These standards were laid out in a report published last month by the Competency Steering Group (CSG), a government backed body representing more than 150 organisations, titled ‘Setting the bar: a new competence regime for building a safer future’[1]. The report is intended to provide a blueprint for improving competence of those working on higher risk buildings and driving culture change in the industry.

Raising the bar in this way will ensure that anyone involved in the design, build or inspection of a building will meet a specific standard. General Insurance Manager at the ABI, Laura Hughes, highlighted earlier this year that being able to demonstrate these standards have been met will “help to improve insurers’ confidence” and open up the hardened PI market[2], a subject explored in our previous article.

Clarity comes with collaboration and early conversations

At Eden Facades, we ensure we have detailed conversations with clients upfront; before entering into a contract, we seek advice from industry experts, engaging specialist fire consultants and insurers. By collaborating in this way, we can be very specific in our contracts and estimates.

The benefits of embracing digital technology are clear to us, having moved away from a paper-based QA process several years ago to an online system, our overall accuracy has improved and we have better documentation across all our projects as a result.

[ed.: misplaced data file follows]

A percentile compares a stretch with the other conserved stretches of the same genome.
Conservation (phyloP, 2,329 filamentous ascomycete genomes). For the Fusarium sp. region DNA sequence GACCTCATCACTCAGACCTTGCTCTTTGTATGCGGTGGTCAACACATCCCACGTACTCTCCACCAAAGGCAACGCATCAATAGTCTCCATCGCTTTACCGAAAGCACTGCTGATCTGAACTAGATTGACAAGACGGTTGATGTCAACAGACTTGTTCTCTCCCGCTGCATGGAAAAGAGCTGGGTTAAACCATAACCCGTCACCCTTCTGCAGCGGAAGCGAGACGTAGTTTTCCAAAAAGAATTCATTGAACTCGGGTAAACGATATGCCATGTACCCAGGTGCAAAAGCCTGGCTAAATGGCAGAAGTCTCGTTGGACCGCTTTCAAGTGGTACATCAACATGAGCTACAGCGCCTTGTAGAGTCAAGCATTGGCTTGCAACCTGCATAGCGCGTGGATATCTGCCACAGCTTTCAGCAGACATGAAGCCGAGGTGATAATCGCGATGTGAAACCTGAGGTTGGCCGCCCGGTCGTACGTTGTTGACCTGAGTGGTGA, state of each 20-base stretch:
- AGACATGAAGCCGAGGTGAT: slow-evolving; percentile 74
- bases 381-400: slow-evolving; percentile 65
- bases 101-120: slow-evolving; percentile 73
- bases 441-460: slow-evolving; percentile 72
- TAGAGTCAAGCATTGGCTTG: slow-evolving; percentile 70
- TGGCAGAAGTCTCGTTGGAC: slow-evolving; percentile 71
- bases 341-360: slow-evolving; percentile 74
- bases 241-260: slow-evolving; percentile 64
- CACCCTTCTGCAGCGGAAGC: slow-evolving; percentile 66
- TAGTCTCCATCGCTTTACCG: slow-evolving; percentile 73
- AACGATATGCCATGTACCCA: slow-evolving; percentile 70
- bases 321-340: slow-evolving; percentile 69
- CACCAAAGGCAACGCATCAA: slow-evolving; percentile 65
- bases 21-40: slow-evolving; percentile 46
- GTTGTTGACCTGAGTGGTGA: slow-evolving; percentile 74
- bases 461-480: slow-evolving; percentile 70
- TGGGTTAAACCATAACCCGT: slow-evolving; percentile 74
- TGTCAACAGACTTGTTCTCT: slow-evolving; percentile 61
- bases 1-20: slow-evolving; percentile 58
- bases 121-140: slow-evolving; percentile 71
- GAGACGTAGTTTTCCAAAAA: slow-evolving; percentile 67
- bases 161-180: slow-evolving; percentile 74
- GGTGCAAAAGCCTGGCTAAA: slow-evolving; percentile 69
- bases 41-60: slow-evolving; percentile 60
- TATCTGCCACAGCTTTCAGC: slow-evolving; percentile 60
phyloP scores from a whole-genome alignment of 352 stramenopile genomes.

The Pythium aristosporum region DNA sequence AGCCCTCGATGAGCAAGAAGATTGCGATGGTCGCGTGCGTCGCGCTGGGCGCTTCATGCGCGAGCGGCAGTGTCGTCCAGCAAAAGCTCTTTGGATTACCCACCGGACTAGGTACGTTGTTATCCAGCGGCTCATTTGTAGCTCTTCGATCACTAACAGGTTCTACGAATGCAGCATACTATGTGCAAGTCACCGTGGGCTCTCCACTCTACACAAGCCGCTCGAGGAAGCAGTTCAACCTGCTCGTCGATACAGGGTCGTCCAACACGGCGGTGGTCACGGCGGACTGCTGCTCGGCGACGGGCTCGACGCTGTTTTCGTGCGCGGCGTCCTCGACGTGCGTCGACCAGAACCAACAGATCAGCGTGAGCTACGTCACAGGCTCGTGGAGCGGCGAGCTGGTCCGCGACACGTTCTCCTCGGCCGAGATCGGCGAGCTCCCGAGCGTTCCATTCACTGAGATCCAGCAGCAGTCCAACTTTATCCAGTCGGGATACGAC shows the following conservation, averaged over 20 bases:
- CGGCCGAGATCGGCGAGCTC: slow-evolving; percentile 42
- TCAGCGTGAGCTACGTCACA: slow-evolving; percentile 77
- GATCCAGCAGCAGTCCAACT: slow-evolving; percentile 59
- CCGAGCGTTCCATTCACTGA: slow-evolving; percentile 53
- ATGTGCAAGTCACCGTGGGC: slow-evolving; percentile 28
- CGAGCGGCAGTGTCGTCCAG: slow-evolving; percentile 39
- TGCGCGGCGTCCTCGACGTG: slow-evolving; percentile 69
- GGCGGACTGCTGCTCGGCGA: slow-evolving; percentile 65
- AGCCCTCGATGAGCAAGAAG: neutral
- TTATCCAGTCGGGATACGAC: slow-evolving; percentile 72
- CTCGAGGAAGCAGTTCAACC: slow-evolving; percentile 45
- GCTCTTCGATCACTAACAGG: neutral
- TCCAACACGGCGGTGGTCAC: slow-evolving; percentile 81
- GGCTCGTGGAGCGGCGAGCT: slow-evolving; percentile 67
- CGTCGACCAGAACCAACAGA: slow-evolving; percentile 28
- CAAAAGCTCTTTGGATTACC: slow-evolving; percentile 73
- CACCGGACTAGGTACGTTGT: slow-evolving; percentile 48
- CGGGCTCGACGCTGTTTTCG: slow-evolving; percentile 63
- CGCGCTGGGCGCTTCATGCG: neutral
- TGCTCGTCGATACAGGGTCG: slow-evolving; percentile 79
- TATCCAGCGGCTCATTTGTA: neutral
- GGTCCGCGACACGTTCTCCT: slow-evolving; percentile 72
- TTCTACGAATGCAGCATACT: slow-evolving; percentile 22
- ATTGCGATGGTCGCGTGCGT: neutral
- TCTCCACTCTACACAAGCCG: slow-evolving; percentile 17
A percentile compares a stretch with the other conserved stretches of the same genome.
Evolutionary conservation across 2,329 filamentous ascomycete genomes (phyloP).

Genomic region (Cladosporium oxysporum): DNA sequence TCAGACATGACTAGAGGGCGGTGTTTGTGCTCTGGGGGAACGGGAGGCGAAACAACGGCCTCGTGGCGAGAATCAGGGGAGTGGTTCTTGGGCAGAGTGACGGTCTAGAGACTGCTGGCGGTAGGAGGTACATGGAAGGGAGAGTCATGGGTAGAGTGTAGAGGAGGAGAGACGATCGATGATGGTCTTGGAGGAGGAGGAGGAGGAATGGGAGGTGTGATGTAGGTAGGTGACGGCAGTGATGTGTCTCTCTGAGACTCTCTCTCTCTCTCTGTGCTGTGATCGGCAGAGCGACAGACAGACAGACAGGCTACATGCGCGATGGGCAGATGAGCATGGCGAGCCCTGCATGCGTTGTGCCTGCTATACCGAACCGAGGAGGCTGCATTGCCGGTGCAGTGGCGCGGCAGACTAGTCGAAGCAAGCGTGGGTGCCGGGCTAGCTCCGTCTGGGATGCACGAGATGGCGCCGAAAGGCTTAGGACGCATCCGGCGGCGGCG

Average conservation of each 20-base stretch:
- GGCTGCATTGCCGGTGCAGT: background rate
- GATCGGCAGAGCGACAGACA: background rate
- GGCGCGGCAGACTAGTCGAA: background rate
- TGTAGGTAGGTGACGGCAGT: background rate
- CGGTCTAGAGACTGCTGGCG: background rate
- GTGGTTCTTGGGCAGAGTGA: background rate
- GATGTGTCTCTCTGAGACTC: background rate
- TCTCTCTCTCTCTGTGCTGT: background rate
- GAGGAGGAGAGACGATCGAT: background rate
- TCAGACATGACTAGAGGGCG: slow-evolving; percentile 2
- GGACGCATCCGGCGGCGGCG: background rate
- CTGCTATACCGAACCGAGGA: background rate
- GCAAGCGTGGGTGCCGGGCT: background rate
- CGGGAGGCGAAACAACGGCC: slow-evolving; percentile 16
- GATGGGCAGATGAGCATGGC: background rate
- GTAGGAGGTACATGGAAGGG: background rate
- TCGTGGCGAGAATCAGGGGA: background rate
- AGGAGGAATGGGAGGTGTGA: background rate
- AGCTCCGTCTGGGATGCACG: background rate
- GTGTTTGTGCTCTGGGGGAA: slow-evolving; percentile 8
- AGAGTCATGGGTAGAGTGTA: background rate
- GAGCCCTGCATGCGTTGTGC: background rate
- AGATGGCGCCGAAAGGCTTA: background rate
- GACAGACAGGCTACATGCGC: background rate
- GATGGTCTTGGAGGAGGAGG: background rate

We also understand the importance of encouraging and supporting skilled labour in order for the industry to not only survive but thrive. Mark Farmer states in ‘Modernise or Die’, “For every 1 person that joins the construction industry, there are 5 people that leave”. We take on apprentices and have processes in place to ensure that every member of the team receives the training and support they need; all members of our team know that their contribution is vital to the overall success of the business.

In the words of Nadhim Zahawi last month, “…we have a choice to make: return to how things were done before…or use this moment as an opportunity to ramp up our ambitions, make a break from the old approaches, generate new ideas and enthusiasm, passion, and put us firmly on a path towards the future we want.” We couldn’t agree more.

 

Start making changes to your systems and processes now – get in touch on 01268 744199 or email office@edenfacades.co.uk to talk to us about some of our projects and how we can help with yours.

 

[1] http://cic.org.uk/admin/resources/setting-the-bar-9-final-1.pdf

[2] https://www.architecture.com/knowledge-and-resources/knowledge-landing-page/will-the-building-safety-bill-make-us-safer

2020-11-04T15:43:36+00:00 November 4th, 2020|